Wednesday, July 25, 2012

The Canadian Open Preview

Could anything really sound more boring than "The Canadian Open Preview"? If that was a TV show, you'd slot it somewhere between "The Olympic Synchronized Swimming Trials" and "The 2013 Penn St. Football Highlight Show" (ouch . . . too soon?).* Let's spend a few paragraphs looking back at the British Open before we turn our attention to the proud national championship of a country with two less major titles to its credit than either Fiji or Zimbabwe.

The British Open Update

(In Peter Alliss' voice) "Someone
come and stop him . . . give him a
large Brandy and mop him down." 
Choking comes in at least four different forms and golf provides the perfect bulletin board on which to display all of them:** (1) The most simple form is missing a two-foot putt to win like Scott Hoch did on the first playoff hole that would have won him the 1989 Masters (he would lose to Nick Faldo on the next hole); (2) Then you have the slightly more painful final hole catastrophe aided by a horrendous strategic decision made famous by Jean Van De Velde at the 1999 British Open (this is worth re-watching for the Peter Alliss commentary alone - 1999 British Open) and Phil Mickelson at the 2006 U.S. Open; (3) Add a few more holes to the equation and you have the multi-stroke lead frittering meltdown like Jason Dufner at last year's PGA Championship when he had a 5 stroke lead standing on the 15th tee and lost; (4) And finally you have the four plus hour tragedy of the big lead going into Sunday where shooting par virtually assures you of victory but instead you shoot your highest score of the tournament by at least 7 strokes a la Greg Norman at the 1996 Masters. I am not absolutely sure about this but I think Adam Scott just became the first player in the history of golf to do all four in the same tournament. Let's start with No. 4 and work backwards:

(4) Scott started Sunday with a 6 stroke lead over Ernie Els coming off three rounds where he shot 64-67-68. On Sunday, he shot 75 with 7 bogeys. Sixteen years ago Scott's mentor, Greg Norman, came into Sunday at Augusta on the heels of shooting 63-69-71 and then blew-up to a 78 with 6 bogeys and 2 doubles. Since Greg Norman won his first major in 1986, Australians have won only 5 of the next 100 (Norman, Steve Elkington, Wayne Grady, Ian-Baker Finch and Geoff Ogilvy). When you add guys like Scott, Robert Allenby, Stuart Appleby and Jason "Dead to Me" Day, it seems like they should have won a few more. Then again, when you pick a mentor who is famous for leading majors on Saturday and not delivering on Sunday, you kind of get what you pay for (it's pretty much been open season on Norman at the FGR since the President's Cup - Shark Sandwich);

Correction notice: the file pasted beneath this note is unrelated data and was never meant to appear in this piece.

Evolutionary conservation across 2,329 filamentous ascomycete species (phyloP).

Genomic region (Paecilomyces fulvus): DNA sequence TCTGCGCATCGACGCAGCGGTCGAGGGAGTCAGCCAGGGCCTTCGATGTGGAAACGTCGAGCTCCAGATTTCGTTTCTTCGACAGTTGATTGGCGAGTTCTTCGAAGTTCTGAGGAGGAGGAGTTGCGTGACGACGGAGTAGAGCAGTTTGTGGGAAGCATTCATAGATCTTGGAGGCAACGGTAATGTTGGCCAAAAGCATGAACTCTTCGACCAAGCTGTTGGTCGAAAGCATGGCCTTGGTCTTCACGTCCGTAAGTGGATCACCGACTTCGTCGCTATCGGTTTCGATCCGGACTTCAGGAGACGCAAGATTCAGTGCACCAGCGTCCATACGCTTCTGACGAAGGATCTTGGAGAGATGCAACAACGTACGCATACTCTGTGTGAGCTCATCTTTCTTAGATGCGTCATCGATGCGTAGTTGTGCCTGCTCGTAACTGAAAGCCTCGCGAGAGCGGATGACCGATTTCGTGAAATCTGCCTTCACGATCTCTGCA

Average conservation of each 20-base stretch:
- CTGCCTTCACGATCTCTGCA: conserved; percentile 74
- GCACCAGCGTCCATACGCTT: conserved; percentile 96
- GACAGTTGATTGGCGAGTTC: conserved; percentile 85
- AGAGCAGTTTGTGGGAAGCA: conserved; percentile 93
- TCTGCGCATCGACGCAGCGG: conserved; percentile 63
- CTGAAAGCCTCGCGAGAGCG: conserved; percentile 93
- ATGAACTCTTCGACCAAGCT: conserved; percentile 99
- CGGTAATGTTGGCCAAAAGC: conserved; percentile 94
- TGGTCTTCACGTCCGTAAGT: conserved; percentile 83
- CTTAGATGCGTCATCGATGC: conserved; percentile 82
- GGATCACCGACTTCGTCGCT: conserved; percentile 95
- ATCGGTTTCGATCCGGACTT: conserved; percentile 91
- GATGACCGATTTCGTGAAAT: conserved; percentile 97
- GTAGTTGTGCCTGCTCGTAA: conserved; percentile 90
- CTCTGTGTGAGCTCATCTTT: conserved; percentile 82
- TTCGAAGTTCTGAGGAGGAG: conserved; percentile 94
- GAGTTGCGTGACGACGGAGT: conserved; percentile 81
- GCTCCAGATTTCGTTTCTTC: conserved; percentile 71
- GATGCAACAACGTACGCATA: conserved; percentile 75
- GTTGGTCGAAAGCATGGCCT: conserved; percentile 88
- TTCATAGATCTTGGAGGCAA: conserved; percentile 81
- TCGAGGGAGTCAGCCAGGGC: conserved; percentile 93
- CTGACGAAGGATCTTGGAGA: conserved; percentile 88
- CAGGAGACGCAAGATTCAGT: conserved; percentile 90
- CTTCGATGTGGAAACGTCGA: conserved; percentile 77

(3) Scott bogeyed the last four holes in a row just giving away 15-17 and then making a huge mental error on 18 (more on that in a second). I have to believe that this is the most painful part of it for him because, if you told a pro on the 15th tee he could shoot 2 over the rest of the way and win, no problem. To do it as your whole world is falling down around you is a different story. It was clear that the roar from Ernie's birdie on 18 got to him when he pulled his second shot on 17 long left but that's where I thought Stevie Williams was supposed to make the difference by talking him into a shot that took long out of play. Come on Stevie, I defended you last year when you declared after your . . . I mean Scott's win at the Bridgestone that "I'm a very confident front-runner" (The Bridgestone Update). Put one less club in your man's hand and tell him you'll beat him senseless if he goes left of the pin. If you're still not confident, then hit the shot yourself. You know you want to; 
Hey, that's an even better idea.

(2) Scott came to 18 needing a birdie to win and a par to tie and he had shrewdly hit iron there in the first three rounds to avoid the fairway bunkers on the left. He then made the same mistake that Van De Velde made on his second shot in 1999. He underestimated how much the pressure of the moment would mess with his swing.*** Scott's decision to try to thread a 3-wood down the middle instead of laying-up short of the bunkers was not quite in the elite class of stupidity with Van De Velde's 2-iron, but it certainly came from the same school of thought. Again, you have to wonder where Williams was when that decision was being made. It's not like making par would have sent Scott to a playoff against Tiger. This would have been four holes against Els who had already butchered the closing holes of two tournaments he should have won this year. Why hit a club that brings bogey into play? If I'm ever leading the British Open on Sunday, I'm paying an 80 year old Scottish caddie to walk with me and give me a subtle nod or shake of the head every time I reach for a club;

(1) Despite his Sunday meltdown, his bogey run at the end and his brain dead club selection on the 18th tee, Scott still would have forced a playoff if he made his 8 foot putt for par on the final hole. (It should be noted that 8 feet is the distance from which PGA Tour players make 50% of their putts). Obviously this on had some extenuating circumstances but it looked pretty straight and the greens were slow. If you miss it, that thing has to go at least 2 feet past the hole right? How far past did Scott's ball roll? 2 inches? When he first hit it, I actually thought he had left it short and, by the time it got there, it appeared to be peeling off to the left as it lost speed. Remember, a three putt cost him nothing. But that's the thing about pressure isn't it? It scrambles your freakin' brain whether you're a pro hitting an 8 foot putt for the 5,000th time or a kicker trying to hit a field goal from 32 yards (no, I'm still not over it) or a 5 handicap trying to hit a 50 yard pitch shot over a pond (I'll let you guess how that turned-out last Sunday).